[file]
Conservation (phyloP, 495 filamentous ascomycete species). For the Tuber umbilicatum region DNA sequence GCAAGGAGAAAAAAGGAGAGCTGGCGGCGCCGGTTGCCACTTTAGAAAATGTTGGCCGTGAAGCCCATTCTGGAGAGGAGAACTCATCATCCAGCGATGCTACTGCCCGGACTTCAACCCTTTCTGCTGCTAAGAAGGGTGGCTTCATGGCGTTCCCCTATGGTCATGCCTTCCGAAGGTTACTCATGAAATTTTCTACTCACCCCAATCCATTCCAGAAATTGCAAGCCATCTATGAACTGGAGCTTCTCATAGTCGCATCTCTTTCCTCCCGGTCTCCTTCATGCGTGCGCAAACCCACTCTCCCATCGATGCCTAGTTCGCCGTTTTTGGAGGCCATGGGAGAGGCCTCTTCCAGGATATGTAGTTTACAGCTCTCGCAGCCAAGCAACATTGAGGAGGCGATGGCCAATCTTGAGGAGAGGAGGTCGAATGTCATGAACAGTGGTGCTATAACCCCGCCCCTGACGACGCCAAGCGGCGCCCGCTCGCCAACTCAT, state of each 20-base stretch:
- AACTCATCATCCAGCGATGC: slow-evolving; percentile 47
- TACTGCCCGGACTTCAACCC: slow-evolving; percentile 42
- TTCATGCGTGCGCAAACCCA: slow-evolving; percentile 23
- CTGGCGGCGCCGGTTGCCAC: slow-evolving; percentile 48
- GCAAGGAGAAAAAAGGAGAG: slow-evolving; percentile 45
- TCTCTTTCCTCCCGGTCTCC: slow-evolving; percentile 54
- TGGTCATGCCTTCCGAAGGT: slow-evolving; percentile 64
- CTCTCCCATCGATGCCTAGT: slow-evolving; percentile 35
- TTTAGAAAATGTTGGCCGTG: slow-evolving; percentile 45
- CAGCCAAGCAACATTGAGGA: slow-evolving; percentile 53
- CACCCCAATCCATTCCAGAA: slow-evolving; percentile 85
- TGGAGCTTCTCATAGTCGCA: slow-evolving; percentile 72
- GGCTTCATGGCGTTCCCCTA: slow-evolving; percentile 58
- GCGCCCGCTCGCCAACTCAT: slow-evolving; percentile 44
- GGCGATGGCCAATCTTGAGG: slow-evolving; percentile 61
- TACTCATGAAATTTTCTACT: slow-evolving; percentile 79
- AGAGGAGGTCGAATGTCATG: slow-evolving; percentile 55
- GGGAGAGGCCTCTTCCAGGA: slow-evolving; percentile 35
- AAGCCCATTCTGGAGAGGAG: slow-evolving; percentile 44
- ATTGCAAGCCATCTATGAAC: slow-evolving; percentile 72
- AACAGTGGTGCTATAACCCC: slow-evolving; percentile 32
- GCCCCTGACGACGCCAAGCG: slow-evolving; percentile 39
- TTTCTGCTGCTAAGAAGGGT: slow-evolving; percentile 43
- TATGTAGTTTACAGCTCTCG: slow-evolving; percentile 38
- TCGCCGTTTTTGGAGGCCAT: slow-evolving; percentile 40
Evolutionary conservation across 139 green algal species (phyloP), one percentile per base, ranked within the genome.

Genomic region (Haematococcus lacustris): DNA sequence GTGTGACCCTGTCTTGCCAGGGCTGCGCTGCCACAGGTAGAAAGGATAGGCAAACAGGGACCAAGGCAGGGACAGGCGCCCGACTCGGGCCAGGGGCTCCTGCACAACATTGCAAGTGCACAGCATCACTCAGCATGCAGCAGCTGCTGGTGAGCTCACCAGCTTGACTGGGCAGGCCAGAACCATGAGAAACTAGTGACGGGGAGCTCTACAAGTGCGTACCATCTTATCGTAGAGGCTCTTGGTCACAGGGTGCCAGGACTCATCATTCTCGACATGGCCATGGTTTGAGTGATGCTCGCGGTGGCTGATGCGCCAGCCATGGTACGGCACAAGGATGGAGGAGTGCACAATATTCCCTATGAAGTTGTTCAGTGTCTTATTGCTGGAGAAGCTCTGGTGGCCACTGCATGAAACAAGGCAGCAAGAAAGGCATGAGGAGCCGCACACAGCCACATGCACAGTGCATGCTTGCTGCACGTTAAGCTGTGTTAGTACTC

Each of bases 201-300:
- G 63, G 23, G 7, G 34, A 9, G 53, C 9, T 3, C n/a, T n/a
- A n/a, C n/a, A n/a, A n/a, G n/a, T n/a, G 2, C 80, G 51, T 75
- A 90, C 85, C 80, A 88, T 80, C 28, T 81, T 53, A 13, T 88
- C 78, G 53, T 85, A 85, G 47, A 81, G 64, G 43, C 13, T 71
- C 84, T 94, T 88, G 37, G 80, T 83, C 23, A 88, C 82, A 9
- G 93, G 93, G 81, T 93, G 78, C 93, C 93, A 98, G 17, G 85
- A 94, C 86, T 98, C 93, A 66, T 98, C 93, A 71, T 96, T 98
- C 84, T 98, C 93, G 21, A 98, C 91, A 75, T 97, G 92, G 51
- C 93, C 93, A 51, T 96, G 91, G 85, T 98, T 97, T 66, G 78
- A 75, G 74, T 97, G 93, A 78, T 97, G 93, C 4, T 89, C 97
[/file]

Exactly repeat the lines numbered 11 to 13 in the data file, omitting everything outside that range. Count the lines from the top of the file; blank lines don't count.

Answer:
- CAGCCAAGCAACATTGAGGA: slow-evolving; percentile 53
- CACCCCAATCCATTCCAGAA: slow-evolving; percentile 85
- TGGAGCTTCTCATAGTCGCA: slow-evolving; percentile 72